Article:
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    Lately they had been going to 7 assets on sale for 7 days. I'm guessing that was because people didn't have time to check the store every single day (think about, for instance, if you're traveling on a particular day). It's always sad if the asset you'd been waiting for went on sale for the one day you were offline doing Real Life. :)
     
  45. b15h09

    b15h09

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    Understandable. I lost interest with the 7 day sales, as they seemed to have a lot of smaller, niche assets, and after a few rotations of nothing I found interesting, I kind of fell out of the habit of checking unless I needed something specific. I found the dailies were better at keeping my eyes on the store.
     
  46. Smart-hawk1

    Smart-hawk1

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    May 23, 2017
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    I don't wanna make a new thread so i'm just gonna ask here... it's been well over 1 week since i submitted my asset, any ideas how can i check the progress of my submission ?
     
  47. Yannick_Stoot

    Yannick_Stoot

    Joined:
    Sep 17, 2014
    Posts:
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    Hey man! I guess since your not familiar with the progress that you are new to the uploading process. The area where you uploaded your asset (publisher log-in) is also the area where one checks whether it is checked or not. The Unity guidelines say it will take a max of 2 weeks to get submitted. This has not been the case for the past weeks though since they are working on the asset store 2.0.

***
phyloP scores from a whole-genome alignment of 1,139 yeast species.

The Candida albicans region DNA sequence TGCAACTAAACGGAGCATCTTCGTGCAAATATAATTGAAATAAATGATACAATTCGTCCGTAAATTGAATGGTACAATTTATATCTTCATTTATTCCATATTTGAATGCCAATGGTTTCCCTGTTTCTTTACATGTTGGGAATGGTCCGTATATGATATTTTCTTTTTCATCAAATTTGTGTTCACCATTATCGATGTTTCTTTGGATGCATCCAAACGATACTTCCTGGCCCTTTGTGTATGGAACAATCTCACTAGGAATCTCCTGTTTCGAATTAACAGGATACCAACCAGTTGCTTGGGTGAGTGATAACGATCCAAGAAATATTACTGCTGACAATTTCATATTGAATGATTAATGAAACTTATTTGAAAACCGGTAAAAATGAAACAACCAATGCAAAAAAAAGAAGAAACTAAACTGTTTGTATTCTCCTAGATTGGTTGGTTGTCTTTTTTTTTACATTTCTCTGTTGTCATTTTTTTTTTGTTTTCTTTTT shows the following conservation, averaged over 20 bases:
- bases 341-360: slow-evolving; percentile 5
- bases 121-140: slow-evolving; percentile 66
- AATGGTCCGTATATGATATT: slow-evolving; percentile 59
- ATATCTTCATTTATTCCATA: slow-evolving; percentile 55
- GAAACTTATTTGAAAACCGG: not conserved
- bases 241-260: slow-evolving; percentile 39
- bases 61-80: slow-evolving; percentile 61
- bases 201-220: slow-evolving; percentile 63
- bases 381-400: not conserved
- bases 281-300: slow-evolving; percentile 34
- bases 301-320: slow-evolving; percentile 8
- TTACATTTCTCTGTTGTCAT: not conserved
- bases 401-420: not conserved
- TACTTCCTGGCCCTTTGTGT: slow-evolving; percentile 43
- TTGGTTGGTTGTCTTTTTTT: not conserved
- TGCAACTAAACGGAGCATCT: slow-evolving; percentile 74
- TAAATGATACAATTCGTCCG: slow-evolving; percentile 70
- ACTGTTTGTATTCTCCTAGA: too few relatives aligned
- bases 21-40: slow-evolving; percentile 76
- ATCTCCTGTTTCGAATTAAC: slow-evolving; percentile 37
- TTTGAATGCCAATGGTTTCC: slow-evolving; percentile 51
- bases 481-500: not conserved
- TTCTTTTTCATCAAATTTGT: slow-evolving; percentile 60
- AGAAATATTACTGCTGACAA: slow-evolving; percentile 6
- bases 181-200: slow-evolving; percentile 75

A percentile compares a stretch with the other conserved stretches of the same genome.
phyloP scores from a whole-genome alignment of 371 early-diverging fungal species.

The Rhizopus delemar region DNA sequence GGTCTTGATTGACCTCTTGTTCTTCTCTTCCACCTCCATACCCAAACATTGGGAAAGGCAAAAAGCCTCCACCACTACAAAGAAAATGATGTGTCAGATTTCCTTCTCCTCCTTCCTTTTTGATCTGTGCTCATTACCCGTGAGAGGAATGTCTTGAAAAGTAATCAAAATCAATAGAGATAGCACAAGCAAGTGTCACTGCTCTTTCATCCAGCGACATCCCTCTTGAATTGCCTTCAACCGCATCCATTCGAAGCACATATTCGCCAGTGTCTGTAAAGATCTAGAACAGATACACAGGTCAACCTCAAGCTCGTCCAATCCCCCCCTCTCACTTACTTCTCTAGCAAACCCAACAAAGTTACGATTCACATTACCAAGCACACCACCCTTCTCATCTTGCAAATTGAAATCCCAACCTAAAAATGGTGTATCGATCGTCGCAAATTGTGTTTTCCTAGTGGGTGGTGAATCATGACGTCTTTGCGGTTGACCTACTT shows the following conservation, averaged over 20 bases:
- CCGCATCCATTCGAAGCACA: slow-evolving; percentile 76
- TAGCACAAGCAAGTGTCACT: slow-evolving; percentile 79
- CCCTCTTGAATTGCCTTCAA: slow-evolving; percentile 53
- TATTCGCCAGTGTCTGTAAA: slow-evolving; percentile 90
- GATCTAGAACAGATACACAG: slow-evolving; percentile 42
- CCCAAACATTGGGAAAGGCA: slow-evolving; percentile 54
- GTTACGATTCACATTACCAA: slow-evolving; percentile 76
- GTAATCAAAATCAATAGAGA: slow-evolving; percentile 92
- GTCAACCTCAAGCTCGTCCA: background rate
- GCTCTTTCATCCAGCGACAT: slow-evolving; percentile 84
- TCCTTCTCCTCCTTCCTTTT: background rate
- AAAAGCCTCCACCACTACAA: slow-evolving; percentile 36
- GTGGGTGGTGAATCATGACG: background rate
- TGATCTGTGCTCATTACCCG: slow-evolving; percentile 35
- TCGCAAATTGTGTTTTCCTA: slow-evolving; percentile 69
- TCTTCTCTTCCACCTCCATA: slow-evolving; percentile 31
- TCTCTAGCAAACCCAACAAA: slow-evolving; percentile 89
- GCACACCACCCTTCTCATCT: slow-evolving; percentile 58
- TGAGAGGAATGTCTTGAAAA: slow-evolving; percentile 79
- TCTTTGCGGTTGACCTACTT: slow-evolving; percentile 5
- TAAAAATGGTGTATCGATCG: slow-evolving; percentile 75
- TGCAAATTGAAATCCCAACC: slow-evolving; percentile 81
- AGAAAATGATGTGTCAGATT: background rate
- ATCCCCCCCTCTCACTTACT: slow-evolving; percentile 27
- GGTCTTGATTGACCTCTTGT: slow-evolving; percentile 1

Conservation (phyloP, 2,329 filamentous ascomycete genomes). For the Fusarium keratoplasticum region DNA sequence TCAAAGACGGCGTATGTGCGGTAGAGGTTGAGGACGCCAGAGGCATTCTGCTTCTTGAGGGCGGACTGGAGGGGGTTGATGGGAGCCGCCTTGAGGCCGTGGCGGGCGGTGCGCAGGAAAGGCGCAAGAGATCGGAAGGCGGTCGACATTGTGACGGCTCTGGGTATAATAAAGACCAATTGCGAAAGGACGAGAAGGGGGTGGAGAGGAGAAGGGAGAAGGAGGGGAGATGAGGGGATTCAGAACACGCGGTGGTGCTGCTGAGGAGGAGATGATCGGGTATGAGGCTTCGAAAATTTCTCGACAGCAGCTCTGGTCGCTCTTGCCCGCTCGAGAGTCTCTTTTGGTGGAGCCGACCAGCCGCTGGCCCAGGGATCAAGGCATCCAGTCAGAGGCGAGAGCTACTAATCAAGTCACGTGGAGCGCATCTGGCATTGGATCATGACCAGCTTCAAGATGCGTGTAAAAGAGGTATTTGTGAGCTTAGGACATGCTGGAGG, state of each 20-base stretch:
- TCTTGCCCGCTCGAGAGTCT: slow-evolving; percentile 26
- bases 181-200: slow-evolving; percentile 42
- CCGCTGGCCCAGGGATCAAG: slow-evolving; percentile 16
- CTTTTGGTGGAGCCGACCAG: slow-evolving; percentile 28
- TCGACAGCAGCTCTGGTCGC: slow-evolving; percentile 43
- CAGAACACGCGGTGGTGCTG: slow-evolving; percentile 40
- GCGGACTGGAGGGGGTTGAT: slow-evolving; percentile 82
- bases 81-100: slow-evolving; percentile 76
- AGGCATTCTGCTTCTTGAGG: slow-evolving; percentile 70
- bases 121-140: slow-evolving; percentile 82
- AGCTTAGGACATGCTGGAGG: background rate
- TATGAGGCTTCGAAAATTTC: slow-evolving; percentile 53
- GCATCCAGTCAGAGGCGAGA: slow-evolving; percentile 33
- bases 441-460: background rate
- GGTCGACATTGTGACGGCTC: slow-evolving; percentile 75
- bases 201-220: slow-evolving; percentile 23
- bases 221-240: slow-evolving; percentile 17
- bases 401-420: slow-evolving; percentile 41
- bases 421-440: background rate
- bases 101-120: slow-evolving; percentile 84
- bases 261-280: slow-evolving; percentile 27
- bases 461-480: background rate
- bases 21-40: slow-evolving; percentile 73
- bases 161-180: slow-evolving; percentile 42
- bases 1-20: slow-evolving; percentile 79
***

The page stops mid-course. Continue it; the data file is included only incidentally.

So my advice to you is to be patient, it might take a while. In case it gets denied do not worry, you will not need to wait as long on the re-upload then you were in the first upload.

    When it gets accepted you will get access to the publisher's forum section. In here you will find most questions answered related to wait times, uploading, sales etc. since almost everything has been asked before. Hope this helps!
     
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  48. Smart-hawk1

    Smart-hawk1

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    May 23, 2017
    Posts:
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    Hey Yes it's my first asset, and thanks!

    i'm also guessing i can't edit my submission right? only after it gets accepted/denied i can reupload new one?
     
  49. Yannick_Stoot

    Yannick_Stoot

    Joined:
    Sep 17, 2014
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    You can, just re-upload the package using the package upload tool. The latest version and/or file will be the one that is being checked as your submission. This will not reset your position in the queue.
     
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  50. syscrusher

    syscrusher

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    @Yannick_Stoot said it very well. As an additional data point: I also am a new asset store publisher, and to give you an idea of the timing, I submitted my asset on November 30, and it was approved January 5. I am told that the store team are backlogged not only because of the new web site, but also because of Unity's deprecation of JavaScript and the need for a lot of older assets to be upgraded to C#. Apparently a lot of developers waited until the last minute.